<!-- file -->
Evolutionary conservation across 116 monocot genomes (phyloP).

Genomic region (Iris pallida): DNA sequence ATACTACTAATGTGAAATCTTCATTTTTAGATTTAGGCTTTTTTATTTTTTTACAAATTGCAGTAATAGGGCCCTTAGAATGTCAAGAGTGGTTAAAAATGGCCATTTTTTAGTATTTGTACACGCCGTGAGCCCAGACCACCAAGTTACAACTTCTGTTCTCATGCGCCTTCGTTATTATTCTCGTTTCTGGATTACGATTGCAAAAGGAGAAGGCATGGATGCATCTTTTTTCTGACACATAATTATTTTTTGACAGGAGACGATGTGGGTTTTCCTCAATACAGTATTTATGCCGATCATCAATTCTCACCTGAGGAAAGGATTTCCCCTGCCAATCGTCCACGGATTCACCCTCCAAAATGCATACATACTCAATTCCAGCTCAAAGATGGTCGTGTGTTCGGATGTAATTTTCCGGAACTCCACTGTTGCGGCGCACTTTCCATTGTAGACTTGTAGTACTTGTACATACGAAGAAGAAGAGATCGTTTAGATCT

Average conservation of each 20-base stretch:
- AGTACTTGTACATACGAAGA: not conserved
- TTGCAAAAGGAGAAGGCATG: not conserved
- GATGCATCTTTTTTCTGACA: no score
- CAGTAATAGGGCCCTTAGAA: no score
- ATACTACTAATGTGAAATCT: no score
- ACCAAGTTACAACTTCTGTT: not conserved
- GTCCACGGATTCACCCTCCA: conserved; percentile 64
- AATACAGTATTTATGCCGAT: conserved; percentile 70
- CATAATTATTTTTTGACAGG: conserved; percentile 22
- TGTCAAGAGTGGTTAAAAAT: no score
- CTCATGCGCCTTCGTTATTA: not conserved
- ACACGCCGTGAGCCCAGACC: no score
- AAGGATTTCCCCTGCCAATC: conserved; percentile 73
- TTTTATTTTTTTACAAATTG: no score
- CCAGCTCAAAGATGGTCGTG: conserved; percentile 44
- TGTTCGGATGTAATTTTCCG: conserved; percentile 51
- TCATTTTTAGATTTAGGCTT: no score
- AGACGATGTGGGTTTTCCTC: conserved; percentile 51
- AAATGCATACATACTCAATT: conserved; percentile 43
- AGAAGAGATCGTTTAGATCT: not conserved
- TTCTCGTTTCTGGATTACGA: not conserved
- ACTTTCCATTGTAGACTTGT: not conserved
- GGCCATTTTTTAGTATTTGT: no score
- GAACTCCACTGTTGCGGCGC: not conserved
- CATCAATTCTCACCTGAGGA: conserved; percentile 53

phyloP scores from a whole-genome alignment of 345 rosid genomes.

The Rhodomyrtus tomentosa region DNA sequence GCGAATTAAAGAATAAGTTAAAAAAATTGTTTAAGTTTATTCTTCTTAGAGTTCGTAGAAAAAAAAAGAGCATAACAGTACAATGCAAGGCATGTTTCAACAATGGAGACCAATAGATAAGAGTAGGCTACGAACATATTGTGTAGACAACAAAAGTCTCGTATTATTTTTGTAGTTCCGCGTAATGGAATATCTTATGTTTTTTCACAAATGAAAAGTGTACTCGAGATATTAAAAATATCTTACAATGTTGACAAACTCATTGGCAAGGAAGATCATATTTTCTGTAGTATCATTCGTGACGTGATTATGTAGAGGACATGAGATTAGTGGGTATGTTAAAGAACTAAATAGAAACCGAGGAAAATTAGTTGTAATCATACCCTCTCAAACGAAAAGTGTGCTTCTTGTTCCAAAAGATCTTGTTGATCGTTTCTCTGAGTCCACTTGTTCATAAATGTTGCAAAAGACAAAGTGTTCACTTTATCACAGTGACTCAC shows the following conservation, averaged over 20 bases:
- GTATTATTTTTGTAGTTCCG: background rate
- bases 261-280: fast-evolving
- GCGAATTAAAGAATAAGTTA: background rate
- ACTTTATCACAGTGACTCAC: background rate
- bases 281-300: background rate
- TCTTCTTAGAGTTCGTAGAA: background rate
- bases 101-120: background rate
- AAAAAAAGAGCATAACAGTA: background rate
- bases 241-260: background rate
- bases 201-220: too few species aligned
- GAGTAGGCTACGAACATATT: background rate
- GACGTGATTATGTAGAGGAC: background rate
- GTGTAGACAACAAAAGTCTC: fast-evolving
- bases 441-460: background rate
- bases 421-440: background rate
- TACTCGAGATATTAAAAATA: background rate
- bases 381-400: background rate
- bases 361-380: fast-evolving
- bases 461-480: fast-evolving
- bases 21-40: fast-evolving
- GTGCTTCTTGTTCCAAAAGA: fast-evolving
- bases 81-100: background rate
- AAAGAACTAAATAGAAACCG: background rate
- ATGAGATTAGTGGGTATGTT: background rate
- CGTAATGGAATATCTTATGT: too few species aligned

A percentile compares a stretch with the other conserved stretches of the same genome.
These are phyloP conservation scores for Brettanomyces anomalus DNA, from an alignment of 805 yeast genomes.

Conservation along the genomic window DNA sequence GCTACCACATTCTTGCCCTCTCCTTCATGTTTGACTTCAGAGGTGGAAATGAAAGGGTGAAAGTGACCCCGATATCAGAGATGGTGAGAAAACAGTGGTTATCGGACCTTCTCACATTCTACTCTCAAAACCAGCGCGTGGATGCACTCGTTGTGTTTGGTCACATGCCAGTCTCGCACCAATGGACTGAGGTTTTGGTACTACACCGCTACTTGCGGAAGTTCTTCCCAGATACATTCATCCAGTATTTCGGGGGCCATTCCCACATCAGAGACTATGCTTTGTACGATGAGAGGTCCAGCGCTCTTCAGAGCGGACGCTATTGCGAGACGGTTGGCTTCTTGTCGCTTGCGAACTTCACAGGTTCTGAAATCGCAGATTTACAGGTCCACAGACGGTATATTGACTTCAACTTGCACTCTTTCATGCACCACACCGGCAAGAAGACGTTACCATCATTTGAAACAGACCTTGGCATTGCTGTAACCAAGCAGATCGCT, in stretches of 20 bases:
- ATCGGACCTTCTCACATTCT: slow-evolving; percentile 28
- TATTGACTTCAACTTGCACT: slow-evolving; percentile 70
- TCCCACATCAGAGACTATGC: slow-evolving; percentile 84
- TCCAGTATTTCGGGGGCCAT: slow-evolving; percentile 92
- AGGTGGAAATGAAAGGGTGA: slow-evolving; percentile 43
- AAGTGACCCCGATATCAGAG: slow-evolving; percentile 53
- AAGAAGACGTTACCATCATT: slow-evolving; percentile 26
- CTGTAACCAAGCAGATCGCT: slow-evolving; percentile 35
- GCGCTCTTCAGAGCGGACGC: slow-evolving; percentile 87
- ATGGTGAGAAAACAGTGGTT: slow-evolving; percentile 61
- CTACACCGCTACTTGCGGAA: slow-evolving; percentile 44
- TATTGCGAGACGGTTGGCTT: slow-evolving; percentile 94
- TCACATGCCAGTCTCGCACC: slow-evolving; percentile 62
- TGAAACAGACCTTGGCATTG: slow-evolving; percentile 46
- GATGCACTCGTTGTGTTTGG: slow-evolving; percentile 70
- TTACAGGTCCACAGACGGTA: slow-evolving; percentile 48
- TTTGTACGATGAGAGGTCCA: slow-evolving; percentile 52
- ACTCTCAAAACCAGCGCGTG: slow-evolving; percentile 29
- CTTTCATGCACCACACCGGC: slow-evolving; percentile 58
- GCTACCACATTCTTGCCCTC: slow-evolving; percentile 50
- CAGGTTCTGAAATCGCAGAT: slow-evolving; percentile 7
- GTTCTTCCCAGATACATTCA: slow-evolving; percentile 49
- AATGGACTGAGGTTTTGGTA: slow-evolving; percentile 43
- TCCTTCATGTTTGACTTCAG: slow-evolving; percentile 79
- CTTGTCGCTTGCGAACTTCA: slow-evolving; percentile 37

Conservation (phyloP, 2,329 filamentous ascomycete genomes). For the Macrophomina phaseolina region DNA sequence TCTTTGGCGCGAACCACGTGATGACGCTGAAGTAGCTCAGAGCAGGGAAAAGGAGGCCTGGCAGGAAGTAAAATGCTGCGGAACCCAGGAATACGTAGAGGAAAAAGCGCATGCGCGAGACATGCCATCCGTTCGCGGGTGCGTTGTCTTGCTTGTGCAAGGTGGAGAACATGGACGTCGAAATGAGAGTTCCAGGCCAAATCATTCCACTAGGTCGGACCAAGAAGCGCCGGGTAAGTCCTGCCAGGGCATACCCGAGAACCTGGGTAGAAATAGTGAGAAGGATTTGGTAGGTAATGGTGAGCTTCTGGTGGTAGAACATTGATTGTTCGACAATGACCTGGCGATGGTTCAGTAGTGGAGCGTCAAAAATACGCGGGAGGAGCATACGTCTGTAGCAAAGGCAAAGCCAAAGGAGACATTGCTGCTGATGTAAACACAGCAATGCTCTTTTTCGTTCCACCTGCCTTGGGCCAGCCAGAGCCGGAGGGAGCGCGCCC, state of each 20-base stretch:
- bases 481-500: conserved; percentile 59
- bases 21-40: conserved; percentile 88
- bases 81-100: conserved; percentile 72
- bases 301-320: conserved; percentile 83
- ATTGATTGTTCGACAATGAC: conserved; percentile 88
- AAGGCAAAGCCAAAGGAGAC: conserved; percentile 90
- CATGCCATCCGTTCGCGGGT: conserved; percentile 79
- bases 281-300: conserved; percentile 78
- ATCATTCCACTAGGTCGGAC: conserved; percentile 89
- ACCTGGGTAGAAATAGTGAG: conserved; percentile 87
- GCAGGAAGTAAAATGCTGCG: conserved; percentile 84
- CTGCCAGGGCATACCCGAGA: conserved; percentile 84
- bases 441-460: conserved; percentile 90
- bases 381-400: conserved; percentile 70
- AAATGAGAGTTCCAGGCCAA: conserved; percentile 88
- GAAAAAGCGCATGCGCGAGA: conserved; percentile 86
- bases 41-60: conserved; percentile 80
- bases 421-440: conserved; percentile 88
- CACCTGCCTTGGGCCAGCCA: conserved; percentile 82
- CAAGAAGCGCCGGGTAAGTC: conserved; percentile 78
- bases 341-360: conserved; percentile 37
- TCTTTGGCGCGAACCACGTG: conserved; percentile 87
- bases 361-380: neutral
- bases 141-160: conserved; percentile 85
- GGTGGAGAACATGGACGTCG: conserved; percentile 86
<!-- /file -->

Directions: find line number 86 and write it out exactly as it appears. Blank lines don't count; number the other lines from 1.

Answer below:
- bases 21-40: conserved; percentile 88